What causes autoimmune disease? Could it be a virus?
Scientists prove link between viral infection and autoimmune disease
Common viral infections can pave the way to autoimmune disease, Australian scientists have revealed in breakthrough research published internationally today.
David Stacey writing in medical Express reported Professor Mariapia Degli-Esposti, from The University of Western Australia and the Lions Eye Institute, said the research proved a link between chronic viral infection and autoimmune disease.
“This is a very significant discovery because we now know more about the pathways that lead to disease,” Professor Degli-Esposti said.
Published in the leading journal Immunity, the Australian research found that chronic cytomegalovirus (CMV) infection could lead to the development of Sjogren’s (SHOW-grins) syndrome.
Comment: We’ve long suspected it. Now there may be proof.
Can that surgical implant cause a deadly problem? Next…
Study Links Allergy To Metal Implants To Skin Cancer.
Robert Preidt writing in Healthday reported on new research that links allergic reactions to metal implants to a form of skin cancer. In a study published online in the Journal of Clinical Investigation, the research team from Washington University School of Medicine and Barnes-Jewish Hospital profiled a case study of a woman with a nickel allergy who developed a “rare form of skin cancer called Marjolin’s ulcer” at the site where a rod made partially of nickel had been inserted to stabilize an ankle fracture. The group then performed a mouse study to confirm that “chronic skin inflammation caused by continuous skin contact with allergens can lead to tumor development.”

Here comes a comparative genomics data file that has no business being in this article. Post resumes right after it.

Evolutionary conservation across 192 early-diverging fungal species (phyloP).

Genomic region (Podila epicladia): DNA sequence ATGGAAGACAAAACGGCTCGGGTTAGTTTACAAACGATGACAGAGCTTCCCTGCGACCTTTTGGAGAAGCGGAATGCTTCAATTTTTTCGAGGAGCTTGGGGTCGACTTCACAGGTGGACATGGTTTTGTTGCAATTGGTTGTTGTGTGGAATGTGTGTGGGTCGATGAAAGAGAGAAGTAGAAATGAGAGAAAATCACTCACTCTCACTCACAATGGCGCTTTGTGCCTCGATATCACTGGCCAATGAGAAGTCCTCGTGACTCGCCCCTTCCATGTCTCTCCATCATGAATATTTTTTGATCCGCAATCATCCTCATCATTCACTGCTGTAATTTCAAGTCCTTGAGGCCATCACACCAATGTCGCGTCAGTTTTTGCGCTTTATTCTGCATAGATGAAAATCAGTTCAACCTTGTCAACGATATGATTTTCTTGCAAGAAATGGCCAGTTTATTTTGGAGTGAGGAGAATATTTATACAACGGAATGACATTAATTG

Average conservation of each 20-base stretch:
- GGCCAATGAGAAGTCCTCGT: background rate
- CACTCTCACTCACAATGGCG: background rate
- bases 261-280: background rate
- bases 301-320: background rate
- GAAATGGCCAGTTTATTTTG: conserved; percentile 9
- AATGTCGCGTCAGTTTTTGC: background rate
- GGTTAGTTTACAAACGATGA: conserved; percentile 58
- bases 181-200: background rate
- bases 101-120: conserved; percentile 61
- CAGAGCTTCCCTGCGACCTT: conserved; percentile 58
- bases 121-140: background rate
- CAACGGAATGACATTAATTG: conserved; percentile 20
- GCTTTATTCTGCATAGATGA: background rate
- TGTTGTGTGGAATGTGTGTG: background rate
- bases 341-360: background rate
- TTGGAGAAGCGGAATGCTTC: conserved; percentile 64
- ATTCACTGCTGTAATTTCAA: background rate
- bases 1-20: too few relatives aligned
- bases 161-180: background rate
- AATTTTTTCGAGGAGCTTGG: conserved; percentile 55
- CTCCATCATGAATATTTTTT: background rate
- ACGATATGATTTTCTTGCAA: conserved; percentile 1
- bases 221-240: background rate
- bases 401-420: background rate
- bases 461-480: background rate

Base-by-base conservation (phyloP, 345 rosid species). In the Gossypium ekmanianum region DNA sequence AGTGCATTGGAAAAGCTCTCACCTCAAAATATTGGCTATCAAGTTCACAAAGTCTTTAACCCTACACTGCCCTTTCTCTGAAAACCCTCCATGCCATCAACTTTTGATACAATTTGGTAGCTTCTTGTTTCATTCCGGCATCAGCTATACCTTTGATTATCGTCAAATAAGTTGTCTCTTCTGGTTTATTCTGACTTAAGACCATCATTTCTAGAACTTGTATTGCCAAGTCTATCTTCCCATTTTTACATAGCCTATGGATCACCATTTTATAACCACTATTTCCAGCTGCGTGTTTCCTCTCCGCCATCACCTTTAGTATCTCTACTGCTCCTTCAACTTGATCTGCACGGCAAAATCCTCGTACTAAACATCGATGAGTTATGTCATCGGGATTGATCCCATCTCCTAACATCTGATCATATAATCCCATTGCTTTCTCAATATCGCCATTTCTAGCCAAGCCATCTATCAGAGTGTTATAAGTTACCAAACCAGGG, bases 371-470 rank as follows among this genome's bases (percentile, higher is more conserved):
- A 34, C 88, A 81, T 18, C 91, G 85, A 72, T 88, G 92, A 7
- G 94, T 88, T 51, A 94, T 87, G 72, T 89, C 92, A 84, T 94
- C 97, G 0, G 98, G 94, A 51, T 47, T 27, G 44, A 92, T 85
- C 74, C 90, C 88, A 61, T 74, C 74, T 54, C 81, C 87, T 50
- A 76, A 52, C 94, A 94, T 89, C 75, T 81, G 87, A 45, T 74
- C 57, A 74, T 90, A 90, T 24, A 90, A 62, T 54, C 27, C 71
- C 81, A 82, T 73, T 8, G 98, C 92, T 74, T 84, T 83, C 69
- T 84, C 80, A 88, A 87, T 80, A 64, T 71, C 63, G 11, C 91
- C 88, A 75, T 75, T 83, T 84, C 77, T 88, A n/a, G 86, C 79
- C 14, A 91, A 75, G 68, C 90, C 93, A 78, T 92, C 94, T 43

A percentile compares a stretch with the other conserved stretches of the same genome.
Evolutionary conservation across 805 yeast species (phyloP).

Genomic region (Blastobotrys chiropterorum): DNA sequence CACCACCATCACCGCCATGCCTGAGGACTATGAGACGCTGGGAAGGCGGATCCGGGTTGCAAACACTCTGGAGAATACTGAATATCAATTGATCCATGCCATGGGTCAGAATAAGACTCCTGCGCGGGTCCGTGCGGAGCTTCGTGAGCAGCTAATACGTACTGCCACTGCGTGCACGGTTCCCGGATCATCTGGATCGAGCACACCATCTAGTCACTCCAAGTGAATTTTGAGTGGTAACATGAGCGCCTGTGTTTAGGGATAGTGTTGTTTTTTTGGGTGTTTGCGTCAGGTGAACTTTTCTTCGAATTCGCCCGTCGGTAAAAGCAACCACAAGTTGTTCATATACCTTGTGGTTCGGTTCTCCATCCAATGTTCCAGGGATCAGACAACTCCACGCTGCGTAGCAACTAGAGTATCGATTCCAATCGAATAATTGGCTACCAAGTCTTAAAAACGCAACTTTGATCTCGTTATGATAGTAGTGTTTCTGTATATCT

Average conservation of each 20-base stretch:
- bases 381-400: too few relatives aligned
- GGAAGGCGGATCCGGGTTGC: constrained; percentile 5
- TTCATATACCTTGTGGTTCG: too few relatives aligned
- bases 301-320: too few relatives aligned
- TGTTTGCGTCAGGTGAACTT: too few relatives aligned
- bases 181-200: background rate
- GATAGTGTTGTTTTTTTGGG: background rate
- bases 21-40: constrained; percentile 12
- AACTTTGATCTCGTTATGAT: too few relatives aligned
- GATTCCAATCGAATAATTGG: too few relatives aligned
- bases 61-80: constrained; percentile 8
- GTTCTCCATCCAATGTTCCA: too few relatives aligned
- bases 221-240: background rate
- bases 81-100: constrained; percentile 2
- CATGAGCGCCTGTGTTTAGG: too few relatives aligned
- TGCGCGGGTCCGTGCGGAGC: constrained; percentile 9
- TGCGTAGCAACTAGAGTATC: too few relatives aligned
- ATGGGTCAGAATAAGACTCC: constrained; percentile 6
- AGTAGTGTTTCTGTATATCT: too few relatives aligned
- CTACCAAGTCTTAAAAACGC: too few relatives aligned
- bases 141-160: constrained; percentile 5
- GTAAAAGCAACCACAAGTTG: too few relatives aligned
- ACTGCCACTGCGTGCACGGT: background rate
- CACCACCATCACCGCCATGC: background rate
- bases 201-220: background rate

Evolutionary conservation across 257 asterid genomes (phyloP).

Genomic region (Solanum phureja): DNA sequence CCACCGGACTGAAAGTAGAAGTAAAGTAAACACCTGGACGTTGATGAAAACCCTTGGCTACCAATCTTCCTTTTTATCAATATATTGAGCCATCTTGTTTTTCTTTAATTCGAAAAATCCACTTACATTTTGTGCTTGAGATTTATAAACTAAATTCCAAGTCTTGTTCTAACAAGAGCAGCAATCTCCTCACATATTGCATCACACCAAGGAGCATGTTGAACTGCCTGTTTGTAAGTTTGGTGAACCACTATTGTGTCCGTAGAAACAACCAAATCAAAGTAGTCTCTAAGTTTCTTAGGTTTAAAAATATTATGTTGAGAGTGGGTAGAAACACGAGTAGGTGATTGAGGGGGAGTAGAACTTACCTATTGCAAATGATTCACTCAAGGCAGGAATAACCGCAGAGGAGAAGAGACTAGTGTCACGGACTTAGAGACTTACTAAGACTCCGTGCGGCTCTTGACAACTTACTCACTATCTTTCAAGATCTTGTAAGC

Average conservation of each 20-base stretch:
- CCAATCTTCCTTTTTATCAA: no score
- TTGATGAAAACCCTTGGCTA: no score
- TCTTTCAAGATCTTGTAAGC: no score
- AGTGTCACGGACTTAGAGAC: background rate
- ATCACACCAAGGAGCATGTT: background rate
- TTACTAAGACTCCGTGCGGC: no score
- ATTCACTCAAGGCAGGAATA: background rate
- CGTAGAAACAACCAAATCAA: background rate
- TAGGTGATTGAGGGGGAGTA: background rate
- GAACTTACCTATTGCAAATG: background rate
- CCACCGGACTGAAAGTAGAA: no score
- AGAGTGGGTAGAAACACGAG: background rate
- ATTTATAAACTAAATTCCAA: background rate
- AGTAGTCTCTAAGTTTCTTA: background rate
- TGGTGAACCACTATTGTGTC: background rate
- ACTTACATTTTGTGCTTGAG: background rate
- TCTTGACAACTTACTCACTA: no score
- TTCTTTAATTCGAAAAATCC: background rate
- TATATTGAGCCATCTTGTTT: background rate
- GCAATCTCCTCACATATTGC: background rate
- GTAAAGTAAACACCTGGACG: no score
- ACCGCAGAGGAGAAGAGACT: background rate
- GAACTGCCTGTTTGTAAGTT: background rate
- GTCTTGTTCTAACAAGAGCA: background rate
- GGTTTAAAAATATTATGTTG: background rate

Comment: Think twice before you allow a metal implant in your body.
Bianca Nogrady writing for Family Practice News reported individuals with inflammatory rheumatic diseases such as inflammatory arthritis, vasculitis, and connective tissue diseases, have a threefold increase in the risk of venous thromboembolism, compared with the general population, according to a meta-analysis. The meta-analysis of 25 studies – 10 of which included patients with rheumatoid arthritis (RA) – found those with RA were more than twice as likely to develop deep vein thrombosis or a pulmonary embolism, compared with age- and sex-matched individuals who had other comorbidities such as diabetes, peripheral vascular disease/coronary artery disease, and malignancy.
Comment: As if having one of these diseases wasn’t enough…
Writing for the Upshot column in the New York Times, Austin Frakt, a health economist with several governmental and academic affiliations, writes about the placebo effect, illustrating the strong mind-body connection and the ability for fake treatments to actually heal sometimes. Frakt, who blogs at The Incidental Economist, uses his own experience about the placebo effect in the treatment of his kidney stone last year, noting that “within seconds, the pain from my kidney stone subsided. But, in fact, I had already begun to feel significant relief from the intravenous fluids alone — just saline.” He writes that “given the strength and ubiquity of placebo effects, many physicians prescribe them.”
Comment: As a research institution, it is often difficult for us to recruit patients into placebo controlled studies. The interesting fact is that in arthritis clinical trials there can be a placebo response of 40%. That’s pretty significant.
Got a tablet computer… better watch out for this problem… next
Typing on a Tablet Can Put a Strain on Your Shoulders